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Clark County housing market continues rebound

Clark County’s housing market continued to rebound in June from an initial drop in activity at the start of the novel coronavirus pandemic, with the strongest gains visible in the sales numbers. That’s according to the latest report from the Regional Multiple Listing Service.

New listings didn’t keep pace, leading to a sharp drop in the Southwest Washington region’s inventory in months — a standing inventory measurement that estimates how long it would take to sell through the existing catalog of listings.

“Clearly, recovery in this market is going to depend on whether we have inventory,” Mike Lamb, a broker at Windermere Stellar in Vancouver, wrote in his own monthly report.

There were 979 new listings in June, a 0.8 percent increase from the 971 listed in May and an 11.2 percent drop from the 1,102 listed in June 2019.

The inventory in months — which had been holding between 2.1 and 2.4 so far this year — dropped from 2.3 in May to 1.6 in June, the biggest single-month shift since at least the start of 2018. Clark County ended June with 1,149 active listings, compared with 1,922 in June 2019 and 1,654 in June 2018.

Terry Wollam, managing broker at ReMax Equity Group in Vancouver, said “1.6 months in inventory is equal to the lowest inventory levels we have seen in the last three years.”

Pending sales fared much better at 1,036, a 16.1 percent increase from the 892 offers in May and a 17.6 percent increase from the 881 offers in June 2019. Closed sales were a mixed bag with 724 reported — a 25.5 percent jump from the 577 closings in May, but a 9 percent drop from the 796 in June 2019.

The backlog of pending sales waiting to close is currently higher than at any point since 2016, according to Lamb.

“A backlog that large ensures that closing activity will continue to normalize for the next two or three months,” he wrote.

Compared with the first half of 2019, new listings for 2020 are down 15.8 percent, pending sales are down 4.2 percent and closed sales are down 9.7 percent.

Sale prices rose in June, with the average price rising from $418,300 in May to $437,100 in June, and the median sale price rising from $384,900 in May to $398,900 in June. Wollam and Lamb both attributed the rise in part to the lower inventory levels.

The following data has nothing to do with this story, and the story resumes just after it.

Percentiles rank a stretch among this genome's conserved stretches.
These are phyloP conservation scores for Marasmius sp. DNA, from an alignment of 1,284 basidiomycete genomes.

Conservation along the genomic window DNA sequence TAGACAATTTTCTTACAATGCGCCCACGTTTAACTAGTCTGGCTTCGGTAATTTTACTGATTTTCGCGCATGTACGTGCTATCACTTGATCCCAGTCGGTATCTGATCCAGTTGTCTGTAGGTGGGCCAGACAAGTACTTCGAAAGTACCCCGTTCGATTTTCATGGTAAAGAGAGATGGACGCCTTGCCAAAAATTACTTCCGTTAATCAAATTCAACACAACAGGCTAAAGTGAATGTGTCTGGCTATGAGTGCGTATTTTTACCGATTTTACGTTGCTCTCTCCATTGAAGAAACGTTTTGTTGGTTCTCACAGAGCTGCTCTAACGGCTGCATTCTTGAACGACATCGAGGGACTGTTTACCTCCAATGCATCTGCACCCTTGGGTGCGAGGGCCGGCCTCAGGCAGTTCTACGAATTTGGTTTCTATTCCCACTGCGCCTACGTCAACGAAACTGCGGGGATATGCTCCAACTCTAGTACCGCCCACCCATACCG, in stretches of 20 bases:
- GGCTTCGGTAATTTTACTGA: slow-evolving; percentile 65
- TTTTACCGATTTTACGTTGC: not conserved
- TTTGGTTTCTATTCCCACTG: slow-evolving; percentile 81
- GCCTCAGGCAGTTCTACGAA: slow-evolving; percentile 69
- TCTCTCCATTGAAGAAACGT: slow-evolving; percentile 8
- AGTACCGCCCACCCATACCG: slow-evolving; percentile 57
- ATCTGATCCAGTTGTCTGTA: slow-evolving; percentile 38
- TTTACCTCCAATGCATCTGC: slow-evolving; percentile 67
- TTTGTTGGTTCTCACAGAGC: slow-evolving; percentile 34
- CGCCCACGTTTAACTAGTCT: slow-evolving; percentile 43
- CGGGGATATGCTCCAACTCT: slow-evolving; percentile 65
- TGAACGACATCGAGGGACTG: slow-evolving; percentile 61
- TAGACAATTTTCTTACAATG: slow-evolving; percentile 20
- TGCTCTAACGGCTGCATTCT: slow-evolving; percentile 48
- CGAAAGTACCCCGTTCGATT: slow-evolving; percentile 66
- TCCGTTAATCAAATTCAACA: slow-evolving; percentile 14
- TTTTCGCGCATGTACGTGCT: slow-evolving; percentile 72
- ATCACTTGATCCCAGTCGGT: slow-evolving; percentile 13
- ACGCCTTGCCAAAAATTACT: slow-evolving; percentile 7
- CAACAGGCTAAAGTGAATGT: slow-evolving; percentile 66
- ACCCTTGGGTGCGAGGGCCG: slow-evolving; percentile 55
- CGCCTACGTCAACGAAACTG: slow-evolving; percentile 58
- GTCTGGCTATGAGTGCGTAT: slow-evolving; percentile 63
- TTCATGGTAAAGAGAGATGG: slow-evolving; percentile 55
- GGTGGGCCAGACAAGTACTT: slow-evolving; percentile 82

“With the strong demand and lack of inventory, it was no surprise that average prices climbed dramatically in June,” Lamb wrote.

Wollam said the lack of new listings was due in part to the impact of the pandemic on new home construction, which accounts for about 35 percent of Southwest Washington’s total inventory. Washington’s initial stay-at-home order halted all construction for about six weeks earlier this year, disrupting the pace of many ongoing and planned projects.

The impacts of the new construction inventory crunch are likely to persist in the coming months and even into next year, he said, likely resulting in pressure that drives up real estate prices.

“(Limited development) will potentially cause appreciation for home values in 2021 comparable to what was seen in 2018 and earlier when we saw 10 (percent) and higher property price increases,” he wrote.

The local office of John L. Scott real estate released a monthly report based on its own sales data, with a breakdown of Clark County sales and inventory by price range.

Consistent with recent months, the breakdown showed the largest inventory shortages among homes priced below $500,000, with only 0.3 month of standing inventory in the $250,000-$300,000 range, 0.8 month in the under-$250,000 range and 0.5 month in the $350,000-$500,000 range. June pending sales exceeding new listings in all three price categories.

Even homes priced at up to $1 million showed more of a shortage than usual, with remaining inventory estimated at 1.3 months in the $500,000-$750,000 range and 1.5 months in the $750,000-$1 million range. For comparison, the $500,000-$750,000 range had an estimated 1.7 months in May and 2.2 months in April, and the $750,000-$1 million range had an estimated 2.8 months in May and 7.9 months in April.

“With overall unsold inventory down 53 percent compared to the same time last year, each new listing is a welcome sight for buyers,” chairman J. Lennox Scott wrote in the report.


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